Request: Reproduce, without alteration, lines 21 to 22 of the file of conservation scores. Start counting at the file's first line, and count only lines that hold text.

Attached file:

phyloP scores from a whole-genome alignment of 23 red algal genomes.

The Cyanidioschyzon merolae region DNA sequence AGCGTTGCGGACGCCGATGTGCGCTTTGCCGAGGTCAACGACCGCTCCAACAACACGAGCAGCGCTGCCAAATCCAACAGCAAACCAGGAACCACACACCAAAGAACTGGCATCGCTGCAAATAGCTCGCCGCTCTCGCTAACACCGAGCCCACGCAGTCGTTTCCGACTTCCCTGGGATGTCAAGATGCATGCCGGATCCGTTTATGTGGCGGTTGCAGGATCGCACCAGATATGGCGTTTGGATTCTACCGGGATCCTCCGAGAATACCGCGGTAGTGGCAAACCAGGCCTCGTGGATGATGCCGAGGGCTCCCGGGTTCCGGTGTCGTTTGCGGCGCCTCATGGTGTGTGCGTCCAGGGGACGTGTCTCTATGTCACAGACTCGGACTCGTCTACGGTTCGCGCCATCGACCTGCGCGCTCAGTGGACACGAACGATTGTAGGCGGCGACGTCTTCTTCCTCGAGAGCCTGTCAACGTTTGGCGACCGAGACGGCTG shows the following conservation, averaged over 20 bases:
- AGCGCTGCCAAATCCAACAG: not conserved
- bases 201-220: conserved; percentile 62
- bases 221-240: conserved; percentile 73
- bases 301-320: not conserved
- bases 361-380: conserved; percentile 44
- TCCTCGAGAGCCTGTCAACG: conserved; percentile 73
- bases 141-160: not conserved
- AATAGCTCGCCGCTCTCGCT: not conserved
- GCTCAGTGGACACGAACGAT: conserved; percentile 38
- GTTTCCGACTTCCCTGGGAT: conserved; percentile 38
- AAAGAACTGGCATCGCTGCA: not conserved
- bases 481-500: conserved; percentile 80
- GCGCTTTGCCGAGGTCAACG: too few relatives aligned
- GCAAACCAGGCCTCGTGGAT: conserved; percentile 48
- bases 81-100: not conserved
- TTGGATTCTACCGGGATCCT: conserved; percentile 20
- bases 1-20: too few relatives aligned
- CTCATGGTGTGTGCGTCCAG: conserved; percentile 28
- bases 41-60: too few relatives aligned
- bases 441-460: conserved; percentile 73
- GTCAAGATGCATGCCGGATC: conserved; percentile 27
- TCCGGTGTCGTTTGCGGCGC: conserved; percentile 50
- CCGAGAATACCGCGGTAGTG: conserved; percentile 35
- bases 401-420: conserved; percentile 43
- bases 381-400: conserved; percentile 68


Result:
- bases 41-60: too few relatives aligned
- bases 441-460: conserved; percentile 73